I rediscovered this old adage while scanning some marketing blogs today:
Never sell drills when what your customers are looking for is holes.
It’s a pithy way of saying that marketing should be about the customers and their needs, not about the product and its features. What drill buyers want is holes. The right drill for them is the drill that will give them the holes they need. So the right marketing for the drill manufacturer is the marketing that demonstrates how the drill will give the customers the holes they’re looking for. The most effective way to sell a drill to someone who needs holes is to focus on how satisfied the customer will be when he buys the drill that does the best job of giving him the holes he’s looking for.
In the arts, the holes can be many things:
- Ways to spend a quality night out with friends or loved ones
- Ways to experience enriching and edifying entertainment
- Ways to feel connected to a community or social stratum
- Ways to impress a date
- Ways to enjoy leisure time
As the drill adage points out, the role of arts marketing is to focus on these needs and how satisfied the customers will be when they’re met. Given the needs described above, the most effective arts marketing content would naturally focus on:
- People enjoying one another’s company in a given arts venue
- Customers describing how the art they’ve experienced improved their lives
- Depictions of people who represent a desirable community enjoying the art
- Couples bonding at an arts event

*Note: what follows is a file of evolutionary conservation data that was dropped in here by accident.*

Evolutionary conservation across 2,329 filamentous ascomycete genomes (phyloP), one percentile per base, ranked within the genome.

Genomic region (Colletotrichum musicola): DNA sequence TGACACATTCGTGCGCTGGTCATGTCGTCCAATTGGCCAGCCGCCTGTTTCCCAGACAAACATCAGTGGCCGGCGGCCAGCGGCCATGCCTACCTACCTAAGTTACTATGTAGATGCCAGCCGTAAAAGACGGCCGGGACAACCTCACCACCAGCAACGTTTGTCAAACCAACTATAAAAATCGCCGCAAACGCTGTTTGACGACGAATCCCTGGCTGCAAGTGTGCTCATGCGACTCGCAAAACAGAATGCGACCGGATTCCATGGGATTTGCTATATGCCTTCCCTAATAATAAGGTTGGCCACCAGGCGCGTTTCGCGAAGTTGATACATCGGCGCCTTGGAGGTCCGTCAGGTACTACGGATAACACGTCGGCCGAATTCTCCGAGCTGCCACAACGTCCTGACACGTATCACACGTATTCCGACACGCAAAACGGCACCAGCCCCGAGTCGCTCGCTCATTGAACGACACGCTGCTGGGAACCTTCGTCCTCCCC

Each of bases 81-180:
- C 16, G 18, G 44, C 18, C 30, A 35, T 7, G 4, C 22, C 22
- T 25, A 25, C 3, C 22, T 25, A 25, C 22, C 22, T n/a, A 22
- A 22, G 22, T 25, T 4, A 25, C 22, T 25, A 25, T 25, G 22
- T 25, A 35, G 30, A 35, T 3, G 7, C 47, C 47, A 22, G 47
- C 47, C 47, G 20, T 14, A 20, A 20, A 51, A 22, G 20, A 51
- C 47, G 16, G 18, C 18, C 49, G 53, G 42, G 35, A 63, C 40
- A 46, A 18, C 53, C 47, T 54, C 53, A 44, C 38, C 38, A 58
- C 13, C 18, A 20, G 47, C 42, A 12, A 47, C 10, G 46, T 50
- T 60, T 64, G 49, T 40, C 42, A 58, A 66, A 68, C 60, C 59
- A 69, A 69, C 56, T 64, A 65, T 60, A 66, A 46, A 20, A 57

- People having a great time enjoying an arts event
And how often do arts marketers focus on customers having their needs met by the arts product?
We don’t do audience-centered marketing in the arts. It’s not part of our holier-than-thou culture. We do self-centered marketing that focuses exclusively on the superior features of the products we believe our audiences should want to buy. In other words, we sell drills, and rather than focusing on the holes, we promote the drills’ features relentlessly in a vain attempt to convince people that the drills we prefer to produce and promote are more important than the holes our audiences need to make.
Drills are a means to a hole. The arts are a means to various types of personal fulfillment. If the drill manufacturer should be marketing the hole, arts marketers should be marketing customer fulfillment, which means the content of our marketing should be about customers having a good time participating in the arts.
How many photos did your organization publish in marketing materials in the last twelve months? How many of them depicted customers having their desires fulfilled by attending one of your events?
If you’re like most arts organizations and your marketing content is exclusively self-centered, you’re spending way too much time talking about drills when you should be talking about how happy your customers will be with the holes that only you can help them make.